From the top of Bennan I followed the access road from the mast a short way before crossing over a deer fence via a large wooden step stile to eventually rejoin the path heading for Merrick over the grassy slopes of Benyellary. The moment I reached the large cairn marking the summit of Benyellary was a memorable on with Merrick suddenly appearing ahead and views over the Galloway hills really opening up.
From Benyellary a clear path led me across the brilliantly named Neive of the Spit for an easily graded climb to the top of Merrick. My arrival at the highest point in the southern Scotland was greeted by bright patches of sunshine and some quite stunning views. Merrick is credited with having one of the longest sightlines of any hill in Britain. Whilst conditions restricted the really long distance views I didn't care as I was totally absorbed by the hills, forests and lochs of Galloway.
Rather than retrace my steps, which is apparently fairly common for walkers to do on Merrick, I instead opted for Dillon's pathless route of descent from Merrick via Redstone Rig. The following mile or so of walking, though wet and slippery, was quite simply stunning with ever improving views of Loch Enoch and the granite tops of Mullwharcher, Dungeon Hill and Craignaw. It was at this point that I fell in love with the Galloway Hills.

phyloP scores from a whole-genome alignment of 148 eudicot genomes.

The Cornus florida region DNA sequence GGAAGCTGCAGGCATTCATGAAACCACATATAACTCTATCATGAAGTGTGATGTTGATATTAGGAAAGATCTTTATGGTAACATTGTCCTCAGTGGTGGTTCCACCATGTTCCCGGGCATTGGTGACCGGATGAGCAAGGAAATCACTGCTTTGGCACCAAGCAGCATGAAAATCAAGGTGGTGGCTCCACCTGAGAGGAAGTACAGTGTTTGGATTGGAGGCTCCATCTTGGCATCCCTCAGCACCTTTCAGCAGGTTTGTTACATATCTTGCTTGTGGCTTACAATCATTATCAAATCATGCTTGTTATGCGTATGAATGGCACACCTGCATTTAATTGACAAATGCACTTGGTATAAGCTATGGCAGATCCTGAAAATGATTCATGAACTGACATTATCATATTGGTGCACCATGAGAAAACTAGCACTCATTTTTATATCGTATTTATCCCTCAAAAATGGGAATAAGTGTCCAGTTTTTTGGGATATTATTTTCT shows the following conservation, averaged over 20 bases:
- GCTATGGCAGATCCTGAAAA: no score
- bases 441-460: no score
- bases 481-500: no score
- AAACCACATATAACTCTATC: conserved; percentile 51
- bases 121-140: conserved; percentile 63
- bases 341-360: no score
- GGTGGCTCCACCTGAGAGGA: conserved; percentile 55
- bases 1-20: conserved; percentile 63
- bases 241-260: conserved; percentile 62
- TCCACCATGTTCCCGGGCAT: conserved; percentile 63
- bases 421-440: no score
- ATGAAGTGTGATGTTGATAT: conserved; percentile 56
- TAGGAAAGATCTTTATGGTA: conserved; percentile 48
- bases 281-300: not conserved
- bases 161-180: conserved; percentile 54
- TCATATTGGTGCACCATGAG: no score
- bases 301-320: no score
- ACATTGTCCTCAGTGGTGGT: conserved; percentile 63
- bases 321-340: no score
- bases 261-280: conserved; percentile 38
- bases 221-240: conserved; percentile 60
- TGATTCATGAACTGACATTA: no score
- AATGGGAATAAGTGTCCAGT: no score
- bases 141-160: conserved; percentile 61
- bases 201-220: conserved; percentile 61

The Galloway Hills have a reputation for being particularly rough and boggy and after enjoying the magnificent descent down Redstone Rig to Loch Enoch I was about to find out just how tough conditions could be underfoot. For the next four miles or so I followed a thin 'path' which was as wet as anything I've walked before. I say walked but in truth I slipped, slid, sloshed and stumbled my way first to Loch Neldricken and then Loch Valley. Initial hopes that the path would improve upon reaching Gairland Burn were soon dashed. As tough as all this was I couldn't help but enjoy the feeling of being in a real wilderness.
The highlight of the latter stages of the walk was when the Gairland Burn path met the wall running along the southern flanks of Buchan Hill. At this point I walked through a hole in the wall on to grassy knoll which featured a superb full length view of Loch Trool. Also impressive were the views south of the Minigaff Hills including Mulldonoch, Lamachan Hill and Curlywee. Returning to the wall and path proper I then had a steeper descent through thick bracken to reach the forest track and the Southern Upland Way. Turning right I followed this back to the car, first making one last detour, this time to visit Bruce's Stone.
For a first time experience of the Galloway Hills this delivered everything I hoped for and more. The descent of Redstone Rig to Loch Enoch will, I hope, live long in the memory. Having said that it is not necessarily a walk I would recommend to everyone, particularly the return from Loch Enoch, but this can be avoided by retracing steps from Merrick. For lovers of wild and remote hills this walk is a must.